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Article
June 1995

Family Study of Early-Onset DysthymiaMood and Personality Disorders in Relatives of Outpatients With Dysthymia and Episodic Major Depression and Normal Controls

Author Affiliations

From the Departments of Psychology (Drs Klein, Riso, Donaldson, Anderson, and Ouimette and Mr Lizardi) and Psychiatry and Behavioral Science (Drs Klein, Schwartz, and Aronson), State University of New York at Stony Brook.

Arch Gen Psychiatry. 1995;52(6):487-496. doi:10.1001/archpsyc.1995.03950180073010
Abstract

Background:  The nosological status of dysthymia has generated considerable controversy. The major issues include whether dysthymia should be classified as a form of mood or personality disorder and, if dysthymia is classified as a mood disorder, whether it is sufficiently distinct from major depression to warrant a separate category.

Methods:  We conducted a family study of 97 outpatients with early-onset dysthymia, 45 outpatients with episodic major depression, and 45 normal controls, and their 882 first-degree relatives. Axis I and II disorders were assessed in relatives using direct and informant interviews and all available medical records.

Results:  The rate of major depression in the relatives of early-onset dysthymic probands was significantly greater than in the relatives of normal controls and non-significantly greater than in the relatives of episodic major depressive probands. The rate of dysthymia was significantly greater in the relatives of dysthymic probands than in relatives of both major depressive probands and normal controls. Rates of most personality disorders were increased in the relatives of the dysthymic and major depressive probands compared with relatives of normal controls. In addition, the relatives of dysthymic probands had significantly higher rates of any personality disorder and any cluster B disorder than those of episodic major depressive probands, although these differences disappeared after controlling for Axis II comorbidity in the probands. Finally, dysthymic probands with and without a lifetime history of major depression did not differ on rates of psychiatric disorders in relatives.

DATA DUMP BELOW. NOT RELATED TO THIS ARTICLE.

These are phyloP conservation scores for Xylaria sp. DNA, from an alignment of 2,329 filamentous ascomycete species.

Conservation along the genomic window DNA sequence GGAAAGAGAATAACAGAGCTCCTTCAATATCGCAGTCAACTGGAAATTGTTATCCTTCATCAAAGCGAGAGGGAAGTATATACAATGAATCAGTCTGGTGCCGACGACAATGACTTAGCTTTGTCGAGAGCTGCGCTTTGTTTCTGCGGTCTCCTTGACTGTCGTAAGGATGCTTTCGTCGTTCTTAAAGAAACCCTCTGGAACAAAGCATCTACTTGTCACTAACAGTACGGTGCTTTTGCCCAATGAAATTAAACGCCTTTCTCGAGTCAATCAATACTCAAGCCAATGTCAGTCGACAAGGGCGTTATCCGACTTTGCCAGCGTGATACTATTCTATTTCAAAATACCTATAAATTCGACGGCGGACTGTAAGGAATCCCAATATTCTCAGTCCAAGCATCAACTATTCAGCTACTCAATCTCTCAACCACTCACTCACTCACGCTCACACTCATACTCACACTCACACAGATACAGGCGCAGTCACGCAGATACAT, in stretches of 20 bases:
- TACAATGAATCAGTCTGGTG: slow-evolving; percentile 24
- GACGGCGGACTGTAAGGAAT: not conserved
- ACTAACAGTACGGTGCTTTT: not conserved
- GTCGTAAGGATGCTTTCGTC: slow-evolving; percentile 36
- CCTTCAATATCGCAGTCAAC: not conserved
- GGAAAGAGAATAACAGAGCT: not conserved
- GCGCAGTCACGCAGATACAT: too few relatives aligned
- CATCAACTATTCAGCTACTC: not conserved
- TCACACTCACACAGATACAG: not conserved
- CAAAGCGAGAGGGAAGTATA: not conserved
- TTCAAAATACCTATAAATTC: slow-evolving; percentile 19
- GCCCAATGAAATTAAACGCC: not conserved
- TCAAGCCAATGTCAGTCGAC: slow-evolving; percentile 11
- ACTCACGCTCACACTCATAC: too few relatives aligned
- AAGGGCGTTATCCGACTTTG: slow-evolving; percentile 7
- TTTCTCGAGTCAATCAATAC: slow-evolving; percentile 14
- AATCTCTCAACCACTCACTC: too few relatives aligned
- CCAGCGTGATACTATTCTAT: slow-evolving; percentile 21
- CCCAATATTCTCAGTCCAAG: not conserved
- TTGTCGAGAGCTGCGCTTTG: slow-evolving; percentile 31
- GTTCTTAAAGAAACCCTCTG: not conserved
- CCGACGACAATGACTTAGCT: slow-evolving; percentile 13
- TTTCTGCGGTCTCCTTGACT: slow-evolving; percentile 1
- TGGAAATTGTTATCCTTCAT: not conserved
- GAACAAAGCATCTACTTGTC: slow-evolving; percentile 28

Conclusions:  There is a strong familial relationship between dysthymia and major depression. However, dysthymia is also somewhat distinct in that it aggregates specifically in the families of patients with dysthymia. Finally, dysthymia and episodic major depression both appear to have a familial association with the personality disorders, although the link appears to be somewhat stronger for dysthymia.

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